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Pollen etc Contaminated Soldering Pads


#1

Contamination of my Solderite pads has given me a problem in the
past. I have a couple of solutions.

First when I have a new pad or the old one has become dusty, I
"season" it by going over it with my torch letting the torch linger
on each spot long enough for the pad to glow red. As the pad is
heated, it contaminants will first cause the surface to blacken,
then a grey color, and finally snow white.

Second, I think you are on the right track to cover items on your
bench. I may be a bit compulsive about this but I grind my glass
covers to get a nearly air tight fit. Of course, this technique
requires a smooth bench top to complete the seal with the glass. I
use anything from a big peanut butter jar to a baby food jar, my
favorite is the traditional glass garden cloche available from Lee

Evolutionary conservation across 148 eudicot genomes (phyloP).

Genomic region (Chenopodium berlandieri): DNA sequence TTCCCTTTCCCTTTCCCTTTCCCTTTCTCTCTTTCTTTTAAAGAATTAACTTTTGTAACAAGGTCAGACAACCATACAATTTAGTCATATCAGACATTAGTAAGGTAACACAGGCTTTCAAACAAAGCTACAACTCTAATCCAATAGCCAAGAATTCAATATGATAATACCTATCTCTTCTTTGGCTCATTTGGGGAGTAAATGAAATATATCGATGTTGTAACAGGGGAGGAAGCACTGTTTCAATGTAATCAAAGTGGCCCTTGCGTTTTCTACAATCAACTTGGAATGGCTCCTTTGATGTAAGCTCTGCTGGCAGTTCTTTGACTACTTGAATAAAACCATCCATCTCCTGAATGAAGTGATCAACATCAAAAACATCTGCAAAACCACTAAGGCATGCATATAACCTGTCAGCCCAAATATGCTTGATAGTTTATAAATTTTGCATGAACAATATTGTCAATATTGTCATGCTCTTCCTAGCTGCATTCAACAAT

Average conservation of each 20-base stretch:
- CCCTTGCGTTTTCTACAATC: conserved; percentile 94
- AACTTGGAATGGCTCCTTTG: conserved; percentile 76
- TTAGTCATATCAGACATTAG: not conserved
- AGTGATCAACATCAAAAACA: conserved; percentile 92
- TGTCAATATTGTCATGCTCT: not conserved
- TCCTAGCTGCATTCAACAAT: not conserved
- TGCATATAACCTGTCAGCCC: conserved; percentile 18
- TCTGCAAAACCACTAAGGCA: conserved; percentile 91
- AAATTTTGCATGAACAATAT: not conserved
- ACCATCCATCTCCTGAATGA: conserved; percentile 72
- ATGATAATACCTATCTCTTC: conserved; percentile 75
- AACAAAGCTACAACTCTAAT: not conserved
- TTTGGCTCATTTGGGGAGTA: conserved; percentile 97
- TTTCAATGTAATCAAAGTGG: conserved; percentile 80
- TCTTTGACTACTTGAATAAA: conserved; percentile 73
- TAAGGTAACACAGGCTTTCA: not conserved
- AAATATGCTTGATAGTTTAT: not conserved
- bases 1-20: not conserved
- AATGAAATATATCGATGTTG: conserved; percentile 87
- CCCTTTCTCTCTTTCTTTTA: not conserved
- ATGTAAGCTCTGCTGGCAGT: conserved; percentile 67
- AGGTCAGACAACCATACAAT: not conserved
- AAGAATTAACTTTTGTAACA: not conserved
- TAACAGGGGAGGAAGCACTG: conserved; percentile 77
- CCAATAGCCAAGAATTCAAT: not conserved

Valley Tools (leevalley.com) garden catalog. The cloche is a bell
shaped glass frost cover with a knob on the top to lift it by.

I place a piece of wet or dry sandpaper on a flat surface and rub
the mouth of the jar or cloche until it flat. Starting with coarse
paper and finishing with fine. You need to keep spraying the paper
with water to wash away the glass particles you remove. Needless to
say you want to clean up the glass dust before it dries. One word
of caution…the cloches are relatively inexpensive cast glass that
is somewhat irregular. It may take 30 minutes or more of hand
grinding to make them flat.

While a glass cover would not be practical for an unmodified
Solderite pad, I cut most of my pads to 3 inches square. Not only
is the smaller pad easier to cover but it is easy to turn around as
you need a good position for soldering work.

Folks, I am a newcomer, just subscribing a week ago. I usually log
on on Sat and Sunday mornings about 4:30 AM mountain standard time.
What a suprise I had yesterday when I opened my e-mail account to
235 new messages. I will try to keep up as long as I can. However,
I also welcome personal e-mail. I have 33 years of brass, silver,
and gold fabrication experience sometimes for a living and always
for the pure joy of creation. I am both eager to learn and to share
the things I learned the hard way.

Howard Woods @FrodoGem
In the beautiful foothills of Eagle, Idaho